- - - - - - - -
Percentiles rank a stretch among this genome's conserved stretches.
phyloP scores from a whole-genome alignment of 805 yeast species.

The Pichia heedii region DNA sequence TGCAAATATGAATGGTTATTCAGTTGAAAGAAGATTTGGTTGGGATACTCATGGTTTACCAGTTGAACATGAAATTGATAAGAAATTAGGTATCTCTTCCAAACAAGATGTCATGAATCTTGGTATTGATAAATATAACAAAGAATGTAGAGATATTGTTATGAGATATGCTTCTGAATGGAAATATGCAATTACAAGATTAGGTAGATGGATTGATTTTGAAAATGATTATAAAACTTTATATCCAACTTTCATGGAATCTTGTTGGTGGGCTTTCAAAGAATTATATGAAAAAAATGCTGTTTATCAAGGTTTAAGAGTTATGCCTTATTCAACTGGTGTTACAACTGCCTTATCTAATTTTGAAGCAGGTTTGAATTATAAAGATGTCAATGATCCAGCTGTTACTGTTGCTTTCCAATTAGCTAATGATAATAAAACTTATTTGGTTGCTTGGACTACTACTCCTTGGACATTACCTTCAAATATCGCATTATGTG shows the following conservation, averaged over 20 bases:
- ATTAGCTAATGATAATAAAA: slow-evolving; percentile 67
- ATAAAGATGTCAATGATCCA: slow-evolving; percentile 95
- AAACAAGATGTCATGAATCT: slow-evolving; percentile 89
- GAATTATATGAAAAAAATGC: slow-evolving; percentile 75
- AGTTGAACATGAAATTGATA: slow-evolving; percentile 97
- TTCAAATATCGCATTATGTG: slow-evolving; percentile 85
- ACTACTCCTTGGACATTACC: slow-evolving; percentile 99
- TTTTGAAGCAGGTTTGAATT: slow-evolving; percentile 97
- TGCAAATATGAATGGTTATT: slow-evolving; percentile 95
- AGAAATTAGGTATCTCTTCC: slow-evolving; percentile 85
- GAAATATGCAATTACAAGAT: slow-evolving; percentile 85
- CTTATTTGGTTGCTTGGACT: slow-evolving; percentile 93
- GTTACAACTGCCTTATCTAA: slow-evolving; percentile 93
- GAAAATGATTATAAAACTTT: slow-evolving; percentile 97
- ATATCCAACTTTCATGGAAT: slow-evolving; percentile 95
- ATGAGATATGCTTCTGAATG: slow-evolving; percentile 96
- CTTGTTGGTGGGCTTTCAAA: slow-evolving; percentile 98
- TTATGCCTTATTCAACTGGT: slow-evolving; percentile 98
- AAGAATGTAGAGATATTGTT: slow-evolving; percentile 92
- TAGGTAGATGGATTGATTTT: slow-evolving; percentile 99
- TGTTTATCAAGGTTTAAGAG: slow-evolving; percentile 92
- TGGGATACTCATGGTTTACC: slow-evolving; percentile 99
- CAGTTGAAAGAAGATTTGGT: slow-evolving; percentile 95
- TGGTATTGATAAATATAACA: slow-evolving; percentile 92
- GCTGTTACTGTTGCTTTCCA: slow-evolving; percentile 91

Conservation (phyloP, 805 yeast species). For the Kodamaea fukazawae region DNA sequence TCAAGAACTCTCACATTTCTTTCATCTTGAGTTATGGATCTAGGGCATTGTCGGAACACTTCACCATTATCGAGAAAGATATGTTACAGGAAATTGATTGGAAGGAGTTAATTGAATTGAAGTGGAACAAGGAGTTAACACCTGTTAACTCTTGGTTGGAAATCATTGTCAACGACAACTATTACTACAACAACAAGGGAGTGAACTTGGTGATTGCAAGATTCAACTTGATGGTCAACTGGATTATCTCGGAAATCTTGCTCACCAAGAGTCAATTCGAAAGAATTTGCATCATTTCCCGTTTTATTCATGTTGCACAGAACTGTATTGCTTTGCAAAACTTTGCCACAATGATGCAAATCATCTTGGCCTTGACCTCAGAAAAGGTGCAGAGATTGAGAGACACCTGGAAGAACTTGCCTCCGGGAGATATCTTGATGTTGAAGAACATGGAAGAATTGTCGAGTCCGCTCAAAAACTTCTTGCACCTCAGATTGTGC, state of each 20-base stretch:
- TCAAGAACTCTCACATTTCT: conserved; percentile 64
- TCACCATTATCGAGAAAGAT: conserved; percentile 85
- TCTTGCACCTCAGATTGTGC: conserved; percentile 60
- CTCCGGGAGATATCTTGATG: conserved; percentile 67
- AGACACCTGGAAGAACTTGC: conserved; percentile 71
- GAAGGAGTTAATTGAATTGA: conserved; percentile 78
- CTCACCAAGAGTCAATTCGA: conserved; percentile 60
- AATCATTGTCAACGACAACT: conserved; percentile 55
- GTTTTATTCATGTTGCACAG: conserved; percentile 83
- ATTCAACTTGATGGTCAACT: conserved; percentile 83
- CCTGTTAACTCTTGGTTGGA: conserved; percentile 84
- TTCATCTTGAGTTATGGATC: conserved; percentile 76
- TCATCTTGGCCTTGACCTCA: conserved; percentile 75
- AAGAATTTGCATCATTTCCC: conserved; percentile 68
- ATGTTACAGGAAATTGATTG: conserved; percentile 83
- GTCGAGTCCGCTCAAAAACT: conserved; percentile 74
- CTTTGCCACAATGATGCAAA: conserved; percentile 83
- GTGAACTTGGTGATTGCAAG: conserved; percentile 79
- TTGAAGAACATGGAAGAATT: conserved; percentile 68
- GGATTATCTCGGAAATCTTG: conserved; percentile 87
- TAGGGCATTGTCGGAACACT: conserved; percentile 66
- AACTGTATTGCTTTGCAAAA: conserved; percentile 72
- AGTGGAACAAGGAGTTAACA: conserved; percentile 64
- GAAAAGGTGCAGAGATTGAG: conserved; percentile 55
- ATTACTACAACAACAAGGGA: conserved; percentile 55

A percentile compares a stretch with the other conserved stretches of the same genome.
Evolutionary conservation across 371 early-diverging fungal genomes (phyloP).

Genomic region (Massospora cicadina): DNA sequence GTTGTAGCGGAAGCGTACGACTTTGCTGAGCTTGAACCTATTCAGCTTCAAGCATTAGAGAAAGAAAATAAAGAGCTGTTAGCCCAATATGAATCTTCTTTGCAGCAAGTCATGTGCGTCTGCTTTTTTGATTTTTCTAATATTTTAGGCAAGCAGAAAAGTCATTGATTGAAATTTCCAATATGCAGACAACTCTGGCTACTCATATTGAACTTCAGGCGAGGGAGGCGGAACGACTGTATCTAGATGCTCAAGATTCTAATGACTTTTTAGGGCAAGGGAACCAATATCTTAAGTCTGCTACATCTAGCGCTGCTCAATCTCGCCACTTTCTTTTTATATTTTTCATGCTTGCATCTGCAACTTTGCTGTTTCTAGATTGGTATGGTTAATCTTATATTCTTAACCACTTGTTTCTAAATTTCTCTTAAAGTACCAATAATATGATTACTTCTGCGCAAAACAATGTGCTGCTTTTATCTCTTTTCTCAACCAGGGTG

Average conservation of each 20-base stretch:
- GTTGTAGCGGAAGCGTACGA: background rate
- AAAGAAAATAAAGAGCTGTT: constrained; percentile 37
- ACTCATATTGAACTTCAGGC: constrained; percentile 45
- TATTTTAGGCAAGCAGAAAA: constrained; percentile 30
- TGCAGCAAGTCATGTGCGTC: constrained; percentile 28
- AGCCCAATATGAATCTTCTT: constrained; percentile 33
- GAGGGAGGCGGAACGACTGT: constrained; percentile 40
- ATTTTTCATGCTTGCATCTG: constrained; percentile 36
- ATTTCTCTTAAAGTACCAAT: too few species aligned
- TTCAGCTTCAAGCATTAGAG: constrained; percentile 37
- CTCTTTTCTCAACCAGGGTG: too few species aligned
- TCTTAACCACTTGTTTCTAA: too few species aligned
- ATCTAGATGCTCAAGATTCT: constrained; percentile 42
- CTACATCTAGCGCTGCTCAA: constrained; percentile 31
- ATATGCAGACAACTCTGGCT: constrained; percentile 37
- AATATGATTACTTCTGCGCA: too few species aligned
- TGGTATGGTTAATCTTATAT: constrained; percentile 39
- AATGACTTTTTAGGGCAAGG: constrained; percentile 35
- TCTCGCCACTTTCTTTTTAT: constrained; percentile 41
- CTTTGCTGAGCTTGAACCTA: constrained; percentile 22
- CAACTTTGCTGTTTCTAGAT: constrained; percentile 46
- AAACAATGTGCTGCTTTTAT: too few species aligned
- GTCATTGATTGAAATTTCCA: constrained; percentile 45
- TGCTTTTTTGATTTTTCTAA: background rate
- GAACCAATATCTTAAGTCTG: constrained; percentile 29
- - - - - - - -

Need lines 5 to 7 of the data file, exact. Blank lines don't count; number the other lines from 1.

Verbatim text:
- ATAAAGATGTCAATGATCCA: slow-evolving; percentile 95
- AAACAAGATGTCATGAATCT: slow-evolving; percentile 89
- GAATTATATGAAAAAAATGC: slow-evolving; percentile 75